Basic MySQL Stuff: Part 1

Hi Folks,

It’s been a while since my last post here and I thought it a good idea to start transferring my notes over to here because why not.

Inspired by a link from one of my work colleagues, Adam

This little post is just to cover some frequently used stuff that i’ve lifted straight out of my “useful-to-me-old-hat-to-everyone-else” one liner’s repo on Github.

So here i’m going to go over some MySQL shell stuff that is fundamentally useful especially if you’re a ditz like me and perpetually forgetting “how i do dis?”

Showing all Users


mysql> SELECT User,Host FROM mysql.user;

+------------------+------------------+
| User             | Host             |
+------------------+------------------+
| root             | 127.0.0.1        |
| root             | ::1              |
| root             | damiennugent-com |
| damienn          | localhost        |
| debian-sys-maint | localhost        |
| root             | localhost        |
| test             | localhost        |
+------------------+------------------+

Remember to use a where-like clause when you have an idea what you’re looking for, remember % are used for wild cards


mysql> SELECT User,Host FROM mysql.user WHERE User LIKE '%test%';
+------+-----------+
| User | Host      |
+------+-----------+
| test | localhost |
+------+-----------+

Adding a user with a password

GRANT USAGE ON *.* TO 'user'@'host' IDENTIFIED BY 'SuperSecurePasswordGoesHere';

Remember to always check whether a user exists for a particular host before attempting to create another, lest you reset their password and the user not be overly pleased.

Showing a user’s grants and permissions.

When you know that a user exists for a particular host and you want to check what permissions they have, we use the Show Grants statement to do so.


mysql> SHOW GRANTS FOR 'test'@'localhost';

+-------------------------------------------------------------------------------------------------------------+
| Grants for test@localhost                                                                                   |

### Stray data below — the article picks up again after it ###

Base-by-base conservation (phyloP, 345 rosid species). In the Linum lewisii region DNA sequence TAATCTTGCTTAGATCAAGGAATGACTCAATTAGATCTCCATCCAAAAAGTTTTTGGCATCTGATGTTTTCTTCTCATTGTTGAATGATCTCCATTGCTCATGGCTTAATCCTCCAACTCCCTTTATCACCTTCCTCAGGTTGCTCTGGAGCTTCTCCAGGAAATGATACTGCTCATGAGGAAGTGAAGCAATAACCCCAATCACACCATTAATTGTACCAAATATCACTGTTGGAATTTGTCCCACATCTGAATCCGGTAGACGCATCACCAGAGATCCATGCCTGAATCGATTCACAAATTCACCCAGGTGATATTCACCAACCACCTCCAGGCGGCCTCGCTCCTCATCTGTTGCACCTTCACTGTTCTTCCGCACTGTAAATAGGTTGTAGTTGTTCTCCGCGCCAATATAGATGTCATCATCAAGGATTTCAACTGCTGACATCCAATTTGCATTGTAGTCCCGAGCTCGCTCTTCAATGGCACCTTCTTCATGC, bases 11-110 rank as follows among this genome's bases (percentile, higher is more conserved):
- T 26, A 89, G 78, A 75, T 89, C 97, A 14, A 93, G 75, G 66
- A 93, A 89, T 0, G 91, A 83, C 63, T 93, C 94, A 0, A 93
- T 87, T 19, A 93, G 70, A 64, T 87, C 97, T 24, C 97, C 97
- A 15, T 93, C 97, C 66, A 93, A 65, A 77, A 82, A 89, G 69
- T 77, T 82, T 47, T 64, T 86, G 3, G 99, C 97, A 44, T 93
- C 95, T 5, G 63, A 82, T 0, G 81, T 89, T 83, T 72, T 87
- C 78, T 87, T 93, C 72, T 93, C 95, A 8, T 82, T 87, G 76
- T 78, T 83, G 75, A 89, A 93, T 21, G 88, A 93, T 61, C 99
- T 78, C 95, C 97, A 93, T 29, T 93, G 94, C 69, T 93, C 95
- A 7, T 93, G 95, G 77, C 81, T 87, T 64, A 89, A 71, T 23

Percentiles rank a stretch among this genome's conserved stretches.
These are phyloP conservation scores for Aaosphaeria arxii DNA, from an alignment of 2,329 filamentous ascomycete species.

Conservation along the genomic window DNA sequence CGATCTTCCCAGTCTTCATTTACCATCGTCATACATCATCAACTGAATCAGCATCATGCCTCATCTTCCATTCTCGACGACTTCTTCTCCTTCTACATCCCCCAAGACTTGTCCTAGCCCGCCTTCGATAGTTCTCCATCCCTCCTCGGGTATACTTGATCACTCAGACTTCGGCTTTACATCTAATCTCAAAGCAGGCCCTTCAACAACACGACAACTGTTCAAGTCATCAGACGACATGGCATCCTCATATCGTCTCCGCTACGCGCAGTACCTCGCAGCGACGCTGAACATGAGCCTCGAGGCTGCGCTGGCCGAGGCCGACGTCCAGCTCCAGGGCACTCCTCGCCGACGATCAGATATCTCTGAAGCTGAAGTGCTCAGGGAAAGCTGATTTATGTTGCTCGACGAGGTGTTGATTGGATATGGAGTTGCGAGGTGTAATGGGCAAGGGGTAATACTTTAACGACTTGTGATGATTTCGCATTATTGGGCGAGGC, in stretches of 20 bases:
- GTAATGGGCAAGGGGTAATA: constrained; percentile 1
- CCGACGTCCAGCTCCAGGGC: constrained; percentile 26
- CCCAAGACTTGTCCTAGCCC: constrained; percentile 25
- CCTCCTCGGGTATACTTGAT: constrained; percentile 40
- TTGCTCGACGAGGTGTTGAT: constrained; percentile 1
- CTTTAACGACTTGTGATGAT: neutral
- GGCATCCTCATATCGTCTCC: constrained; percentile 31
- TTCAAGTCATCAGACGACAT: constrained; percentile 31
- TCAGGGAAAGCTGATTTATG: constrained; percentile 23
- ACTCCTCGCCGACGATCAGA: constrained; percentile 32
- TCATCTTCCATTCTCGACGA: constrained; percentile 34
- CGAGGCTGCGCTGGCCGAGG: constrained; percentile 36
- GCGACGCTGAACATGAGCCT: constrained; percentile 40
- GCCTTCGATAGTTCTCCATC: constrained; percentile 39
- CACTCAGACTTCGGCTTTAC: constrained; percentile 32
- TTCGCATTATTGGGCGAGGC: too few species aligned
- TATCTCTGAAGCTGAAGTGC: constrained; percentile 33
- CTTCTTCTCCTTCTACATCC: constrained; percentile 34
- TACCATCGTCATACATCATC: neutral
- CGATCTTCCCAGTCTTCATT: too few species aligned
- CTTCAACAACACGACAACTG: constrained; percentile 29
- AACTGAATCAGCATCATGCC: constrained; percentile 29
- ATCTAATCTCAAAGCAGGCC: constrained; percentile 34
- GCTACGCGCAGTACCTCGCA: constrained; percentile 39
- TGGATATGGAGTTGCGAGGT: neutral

+-------------------------------------------------------------------------------------------------------------+
| GRANT USAGE ON *.* TO 'test'@'localhost' IDENTIFIED BY PASSWORD '*2ACFC73EE3B67B35B3BF9E02CFE7364A5A9B349C' |
+-------------------------------------------------------------------------------------------------------------+
1 row in set (0.00 sec)

Remember there may be multiple instances of the same user name for different hosts, each may have different grants.

Showing the Databases in a MySQL Instance

ez-pz


mysql> SHOW DATABASES;

+--------------------+
| Database           |
+--------------------+
| information_schema |
| damiennugent       |
| mysql              |
| performance_schema |
+--------------------+
4 rows in set (0.00 sec)

In the example above; 3 of these Databases are used for the day to day running of the MySQL instance, the other one, (handsomely titled might i add) is a database with actual stuff in it (in this instance an older copy of this site…).

Selecting a database and viewing what tables it has

Again ez-pz;


mysql> USE damiennugent;
Database changed

mysql> SHOW TABLES;
+------------------------+
| Tables_in_damiennugent |
+------------------------+
| wp_commentmeta         |
| wp_comments            |
| wp_links               |
| wp_options             |
| wp_postmeta            |
| wp_posts               |
| wp_term_relationships  |
| wp_term_taxonomy       |
| wp_termmeta            |
| wp_terms               |
| wp_usermeta            |
| wp_users               |
+------------------------+
12 rows in set (0.00 sec)

However it is useful to know how a table is built; what fields it has, what’s the primary key etc etc

To do the we use the DESCRIBE function;

Using one of the tables from my database here as an example, wp_comments we can see how it’s made up.


mysql> describe wp_comments;
+----------------------+---------------------+------+-----+---------------------+----------------+
| Field                | Type                | Null | Key | Default             | Extra          |
+----------------------+---------------------+------+-----+---------------------+----------------+
| comment_ID           | bigint(20) unsigned | NO   | PRI | NULL                | auto_increment |
| comment_post_ID      | bigint(20) unsigned | NO   | MUL | 0                   |                |